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What the heck do I even want?

A stream of consciousness rambling to work through some thoughts I’ve been having about growth and happiness.

Note: I’m writing this for myself. Think of it like a journal entry, and don’t expect to get much out of it.

A while back, I realized that I’ve been in roughly same role for about 6 years now, and that rocked me. I spent the next month burned out and thrashing, trying to figure out what should come next. And then I lost interest and fell back into the role again.

Now that I’ve calmed down, I’m trying to take a less panicked and more thoughtful approach. That’s why this post exists; writing helps me think.


Where I am

I’ve spent the past 6 years as a technical lead. That’s part leadership, part architecture, part client management, and a tiny bit of (GASP) writing actual code.

And sure, over time the balance has changed. I do less coding than I used to, and more leadership and support. I’ve also gotten more into process and agility. But my job description is the same as it was 6 years ago.

If you asked me 6 years ago, “where do you want to be in 6 years?” then I don’t know what I would have said. Maybe something about owning my own product company and making money while I slept. But I do know that I would not have said “doing the same stuff I’m doing today.” Yet here I am.

They say that leadership isn’t what you preach, it’s what you tolerate. I guess the same thing goes for personal development. And I have tolerated stagnating. Do I actually want to be doing the same stuff I was doing 6 years ago? Or did this happen because I didn’t ever stop it from happening?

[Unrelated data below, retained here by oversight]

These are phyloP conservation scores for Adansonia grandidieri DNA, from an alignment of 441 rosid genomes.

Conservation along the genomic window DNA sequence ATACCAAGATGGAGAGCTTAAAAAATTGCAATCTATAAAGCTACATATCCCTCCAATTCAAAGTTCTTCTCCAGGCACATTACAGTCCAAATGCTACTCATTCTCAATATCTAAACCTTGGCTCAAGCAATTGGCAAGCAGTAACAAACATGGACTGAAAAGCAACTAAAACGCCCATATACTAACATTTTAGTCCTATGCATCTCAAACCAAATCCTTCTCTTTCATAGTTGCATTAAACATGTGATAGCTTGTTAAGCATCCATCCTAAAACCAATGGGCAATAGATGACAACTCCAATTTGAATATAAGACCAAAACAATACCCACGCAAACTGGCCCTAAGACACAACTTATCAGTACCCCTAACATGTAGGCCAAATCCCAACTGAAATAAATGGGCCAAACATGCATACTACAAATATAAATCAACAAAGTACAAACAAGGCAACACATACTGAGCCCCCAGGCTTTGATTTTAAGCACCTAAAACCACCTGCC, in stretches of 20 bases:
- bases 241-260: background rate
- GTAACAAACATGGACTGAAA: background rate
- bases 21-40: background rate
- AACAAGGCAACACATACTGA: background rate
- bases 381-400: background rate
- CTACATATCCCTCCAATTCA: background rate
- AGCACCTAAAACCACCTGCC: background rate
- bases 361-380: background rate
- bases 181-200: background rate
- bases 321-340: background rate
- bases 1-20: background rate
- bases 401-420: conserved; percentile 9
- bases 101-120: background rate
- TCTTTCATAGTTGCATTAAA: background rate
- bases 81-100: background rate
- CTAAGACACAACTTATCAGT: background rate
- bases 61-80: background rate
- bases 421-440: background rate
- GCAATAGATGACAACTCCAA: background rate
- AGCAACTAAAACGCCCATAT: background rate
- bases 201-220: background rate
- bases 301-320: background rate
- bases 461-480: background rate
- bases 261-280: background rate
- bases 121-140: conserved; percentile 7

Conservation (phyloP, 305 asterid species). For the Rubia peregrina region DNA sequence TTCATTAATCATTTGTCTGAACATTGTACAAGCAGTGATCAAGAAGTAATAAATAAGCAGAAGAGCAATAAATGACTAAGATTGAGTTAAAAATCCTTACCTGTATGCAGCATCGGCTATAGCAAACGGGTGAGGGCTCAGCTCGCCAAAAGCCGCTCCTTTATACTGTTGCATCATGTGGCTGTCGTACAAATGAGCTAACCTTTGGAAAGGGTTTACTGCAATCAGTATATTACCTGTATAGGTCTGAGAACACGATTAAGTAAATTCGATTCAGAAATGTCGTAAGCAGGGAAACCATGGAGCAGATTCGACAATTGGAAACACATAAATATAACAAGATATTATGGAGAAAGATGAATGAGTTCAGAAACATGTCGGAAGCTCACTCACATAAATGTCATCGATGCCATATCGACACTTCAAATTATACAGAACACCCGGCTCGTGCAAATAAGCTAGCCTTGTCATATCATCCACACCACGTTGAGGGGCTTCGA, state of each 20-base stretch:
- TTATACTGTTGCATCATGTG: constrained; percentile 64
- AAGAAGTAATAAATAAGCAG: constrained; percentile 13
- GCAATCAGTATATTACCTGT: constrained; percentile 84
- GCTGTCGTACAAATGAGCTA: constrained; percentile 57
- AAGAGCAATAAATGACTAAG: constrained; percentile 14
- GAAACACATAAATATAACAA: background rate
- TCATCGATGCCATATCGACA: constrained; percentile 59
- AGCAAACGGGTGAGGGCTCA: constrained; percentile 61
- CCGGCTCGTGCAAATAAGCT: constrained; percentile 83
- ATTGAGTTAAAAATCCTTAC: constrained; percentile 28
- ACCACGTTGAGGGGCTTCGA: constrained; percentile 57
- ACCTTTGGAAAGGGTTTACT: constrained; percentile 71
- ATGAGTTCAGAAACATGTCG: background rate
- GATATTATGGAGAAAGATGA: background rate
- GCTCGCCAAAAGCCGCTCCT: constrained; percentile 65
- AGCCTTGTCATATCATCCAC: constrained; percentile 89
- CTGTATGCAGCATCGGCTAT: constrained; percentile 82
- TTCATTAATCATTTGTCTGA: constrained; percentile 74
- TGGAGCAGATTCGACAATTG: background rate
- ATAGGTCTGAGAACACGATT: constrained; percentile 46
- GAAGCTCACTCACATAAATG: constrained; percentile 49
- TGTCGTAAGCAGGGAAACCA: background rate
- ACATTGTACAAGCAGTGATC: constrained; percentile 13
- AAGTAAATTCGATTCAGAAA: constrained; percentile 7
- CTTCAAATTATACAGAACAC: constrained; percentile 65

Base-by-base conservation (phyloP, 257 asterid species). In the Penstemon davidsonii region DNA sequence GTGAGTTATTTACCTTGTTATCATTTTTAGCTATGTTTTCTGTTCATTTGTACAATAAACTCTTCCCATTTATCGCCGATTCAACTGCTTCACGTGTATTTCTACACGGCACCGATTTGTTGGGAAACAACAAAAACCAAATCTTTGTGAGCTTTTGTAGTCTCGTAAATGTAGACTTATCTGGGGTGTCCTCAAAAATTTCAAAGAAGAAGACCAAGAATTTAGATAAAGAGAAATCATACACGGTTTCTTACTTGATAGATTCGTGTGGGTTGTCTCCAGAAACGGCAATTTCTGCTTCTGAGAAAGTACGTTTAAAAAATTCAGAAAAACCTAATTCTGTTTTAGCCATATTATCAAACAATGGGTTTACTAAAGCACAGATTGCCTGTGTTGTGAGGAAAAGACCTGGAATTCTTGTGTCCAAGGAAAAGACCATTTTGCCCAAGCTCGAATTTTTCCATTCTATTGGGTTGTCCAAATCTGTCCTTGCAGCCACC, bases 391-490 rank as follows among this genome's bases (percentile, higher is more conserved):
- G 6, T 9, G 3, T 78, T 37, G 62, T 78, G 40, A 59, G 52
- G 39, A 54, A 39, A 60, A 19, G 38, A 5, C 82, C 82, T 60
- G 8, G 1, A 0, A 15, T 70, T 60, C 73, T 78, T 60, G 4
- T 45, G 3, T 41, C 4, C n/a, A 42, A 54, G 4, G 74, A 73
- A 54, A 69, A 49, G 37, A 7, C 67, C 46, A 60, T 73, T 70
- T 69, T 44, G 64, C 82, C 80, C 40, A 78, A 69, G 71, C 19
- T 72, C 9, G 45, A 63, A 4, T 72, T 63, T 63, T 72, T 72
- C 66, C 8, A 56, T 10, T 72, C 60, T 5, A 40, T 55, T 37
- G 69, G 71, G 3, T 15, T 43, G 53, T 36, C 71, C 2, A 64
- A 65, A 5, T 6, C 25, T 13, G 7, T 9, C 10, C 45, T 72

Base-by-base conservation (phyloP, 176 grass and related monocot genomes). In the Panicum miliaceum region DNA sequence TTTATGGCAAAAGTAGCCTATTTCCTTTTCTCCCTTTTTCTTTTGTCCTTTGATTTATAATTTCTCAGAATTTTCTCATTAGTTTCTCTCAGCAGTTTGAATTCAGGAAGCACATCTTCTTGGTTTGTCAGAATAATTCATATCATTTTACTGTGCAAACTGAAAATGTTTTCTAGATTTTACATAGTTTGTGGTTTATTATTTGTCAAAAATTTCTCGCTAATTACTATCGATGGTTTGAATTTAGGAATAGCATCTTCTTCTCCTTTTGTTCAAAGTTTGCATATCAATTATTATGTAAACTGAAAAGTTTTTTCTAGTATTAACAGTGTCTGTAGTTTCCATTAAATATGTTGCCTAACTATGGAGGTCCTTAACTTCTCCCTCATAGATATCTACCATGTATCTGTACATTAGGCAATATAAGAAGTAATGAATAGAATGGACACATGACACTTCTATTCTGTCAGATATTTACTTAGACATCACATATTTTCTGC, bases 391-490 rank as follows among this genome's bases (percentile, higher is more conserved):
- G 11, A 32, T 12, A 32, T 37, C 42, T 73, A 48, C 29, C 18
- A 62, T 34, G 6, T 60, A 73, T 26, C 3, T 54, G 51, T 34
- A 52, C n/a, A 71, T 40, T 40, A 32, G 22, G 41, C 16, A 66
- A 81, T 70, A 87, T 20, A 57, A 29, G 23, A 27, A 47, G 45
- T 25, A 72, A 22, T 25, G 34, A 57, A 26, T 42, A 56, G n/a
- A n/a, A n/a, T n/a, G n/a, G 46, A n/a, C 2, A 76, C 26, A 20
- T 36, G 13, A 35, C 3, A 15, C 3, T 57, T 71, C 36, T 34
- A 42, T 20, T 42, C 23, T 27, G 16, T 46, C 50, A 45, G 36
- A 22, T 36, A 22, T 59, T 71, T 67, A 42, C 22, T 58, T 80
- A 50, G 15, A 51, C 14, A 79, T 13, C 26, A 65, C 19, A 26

Did I opt into this, or fail to opt out? What if I’m still doing this in another 6 years?

To answer that question, I have to figure out what makes me happy. So here are the parts of my job that I like more than the others:

  • …something something team jelling?

…Oh. Ok, well, here are the things I don’t like:

  • CSS
  • Sales

Ok, that’s not the guiding list I was hoping for, but maybe that’s the point. I am easy to please. I’m fine doing most anything (except sales and CSS) as long as it seems valuable. That is a blessing and a curse. It means that I like my job, but it also means I’m not super motivated to move on, because I’m happy wherever I am.

…Wow. I’ve been in the same role for 6 years because I’m so easy to please that I’ve never felt an urge to move on. My own easygoingness has been the thing holding me back. As I’m writing this, I’m realizing that most changes or promotions have happened to me.

Even now, I’m only thinking about any of this on principle. It feels wrong to be doing the same thing for 6 years, but I have no other reason to want a change.


Where to go

So what now? If I made a change, the next logical step would be working on the teams instead of in a team, right? Instead of helping make the sausage, I would make the machines that make the sausage, that kinda thing?

In theory, that would get me:

  • Power over more people and teams than the team I’m on. But do I want power? Do I enjoy the power I have now? I’m not sure.
  • Respect inherent in the role rather than only the respect that I earn myself. But is that kind of respect meaningful? Or could respect that isn’t self-earned actually be harmful?
  • More leadership opportunities, such as the fostering a culture among many groups and working on inter-team communication. But would I miss the familiarity and comfort that comes with working with the same team full time?

Jobs To Be Done theory says that inertia and anxiety are the 2 forces keeping you from switching solutions. My current role has the inertia, and the thought of moving on brings anxiety.

But what’s my JTBD? It can’t be that I want to be happier, because I’m too easy to please. It must be that I want to grow. Growth is my JTBD.

What the heck do I even want? I want to grow. The pull of growth is enough to break through the inertia and anxiety. I have to stop looking for what will make me happier and instead chase what will make me grow.

I’ve spent the past 6 years growing inside of my role. Will the next step make make me happier? Doubtful, because I’m happy wherever I am. But it will make me grow, and that is enough.